Environmental groups sue to stop PolyMet over endangered species

Left: Canada Lynx (Photo by Keith Williams via Flickr.) Right: Northern long-eared bat, (Photo courtesy U.S. Fish and Wildlife Service.)

A coalition of northern Minnesota environmental groups has sued the federal government over its decision to transfer public lands to the PolyMet Mining Co., citing a failure to protect critical habitat for endangered Canada lynx and the northern long-eared bat.

The lawsuit is challenging a 2018 land exchange completed between PolyMet and the U.S. Forest Service. The mining company and the government traded lands so PolyMet could construct an open-pit mine on federal lands.

But the plaintiffs say the U.S. Fish and Wildlife Service erred in ruling the exchange would not harm critical habitat for lynx and the rare bat.

“These federal agencies can’t just ignore threats to animals headed for extinction,” said Marc Fink, a senior attorney at the Center for Biological Diversity. “This massive mine would wipe out more than a thousand acres of forest critical to the survival of the Canada lynx, whose paw prints have been found at the mine site. Mining has already fragmented wildlife habitat, and threatened animals like lynx won’t survive if their home is turned into an industrial mining zone.”

The groups say the open-pit mine would obliterate up to 4,000 acres of forests and wetlands. They say it’s an unacceptable impact for sensitive species.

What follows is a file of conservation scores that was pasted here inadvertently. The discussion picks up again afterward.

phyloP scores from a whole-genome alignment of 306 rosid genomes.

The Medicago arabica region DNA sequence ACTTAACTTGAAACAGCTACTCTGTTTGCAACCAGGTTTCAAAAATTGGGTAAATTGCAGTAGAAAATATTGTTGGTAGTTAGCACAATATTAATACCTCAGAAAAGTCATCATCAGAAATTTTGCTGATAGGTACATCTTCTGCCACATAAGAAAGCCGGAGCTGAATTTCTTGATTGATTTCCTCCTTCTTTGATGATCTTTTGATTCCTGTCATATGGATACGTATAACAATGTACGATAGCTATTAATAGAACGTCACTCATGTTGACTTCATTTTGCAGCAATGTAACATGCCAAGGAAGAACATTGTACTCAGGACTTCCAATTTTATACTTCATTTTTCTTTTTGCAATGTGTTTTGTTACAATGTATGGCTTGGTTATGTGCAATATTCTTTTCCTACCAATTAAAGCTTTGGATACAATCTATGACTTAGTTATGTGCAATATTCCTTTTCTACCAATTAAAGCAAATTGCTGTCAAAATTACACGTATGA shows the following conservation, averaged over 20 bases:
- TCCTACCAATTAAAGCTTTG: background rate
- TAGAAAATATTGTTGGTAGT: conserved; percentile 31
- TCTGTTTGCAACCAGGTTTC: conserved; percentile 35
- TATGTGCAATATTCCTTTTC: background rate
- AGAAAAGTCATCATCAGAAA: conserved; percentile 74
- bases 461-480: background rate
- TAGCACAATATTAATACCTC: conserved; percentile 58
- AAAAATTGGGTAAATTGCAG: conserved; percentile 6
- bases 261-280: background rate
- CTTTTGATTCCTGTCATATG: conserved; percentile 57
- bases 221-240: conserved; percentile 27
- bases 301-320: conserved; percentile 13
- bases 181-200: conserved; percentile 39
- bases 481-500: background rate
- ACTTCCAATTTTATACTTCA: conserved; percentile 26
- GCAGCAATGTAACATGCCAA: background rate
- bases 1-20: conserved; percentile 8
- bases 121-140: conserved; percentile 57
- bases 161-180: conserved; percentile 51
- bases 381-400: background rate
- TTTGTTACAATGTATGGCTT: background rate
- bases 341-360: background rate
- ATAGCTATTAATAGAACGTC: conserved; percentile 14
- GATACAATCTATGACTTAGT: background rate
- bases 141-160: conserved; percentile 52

Fragile animals

Northern long-eared bat afflicted by white-nose syndrome (Photo courtesy U.S. Fish and Wildlife Service.)

The northern long-eared bat is one of the species that has been hardest hit by white-nose syndrome, a fungal disease that has wiped out bat populations across the country in the past decade. The species’ population in New England has been reduced by 99 percent already. It was listed as threatened by the USFWS in 2015. The species generally is found in large unbroken mature forests, like some of the lands at the proposed mine site.

Important habitat for Northern Long-Eared Bats in Minnesota. Map courtesy U.S. Fish and Wildlife Service, Minnesota DNR.

Canada lynx were listed as endangered in 2000. In 2008, the U.S. Fish and Wildlife Service designated much of northeastern Minnesota, including the PolyMet mine site, as critical habitat for the species. There is a reproducing population of the snow-specializing feline in the area, which is on the southern fringe of the species’ range. The animals need large tracts of unbroken forest to pursue their preferred prey, snowshoe hare.

“The destruction of wetlands and forests would harm many species of animals and plants, and key migration corridors in this region face growing threats from mining and potential mine expansion,” said Elanne Palcich with the Save Lake Superior Association. “The lynx and northern long-eared bat are like canaries in the coal mine, telling us that we must take action to protect what’s left before it’s too late.”

The lawsuit seeks to overturn the agency decisions that the PolyMet land exchange would not hurt critical habitat, and block development of the mine while a new Endangered Species Act analysis is conducted.

Plaintiffs include the Center for Biological Diversity, Save Lake Superior Association, Save Our Sky Blue Waters, Friends of the Cloquet Valley State Forest, and Duluth for Clean Water.

More information:

Partridge River near proposed PolyMet mine site. (Rob Levine, courtesy Center for Biological Diversity)

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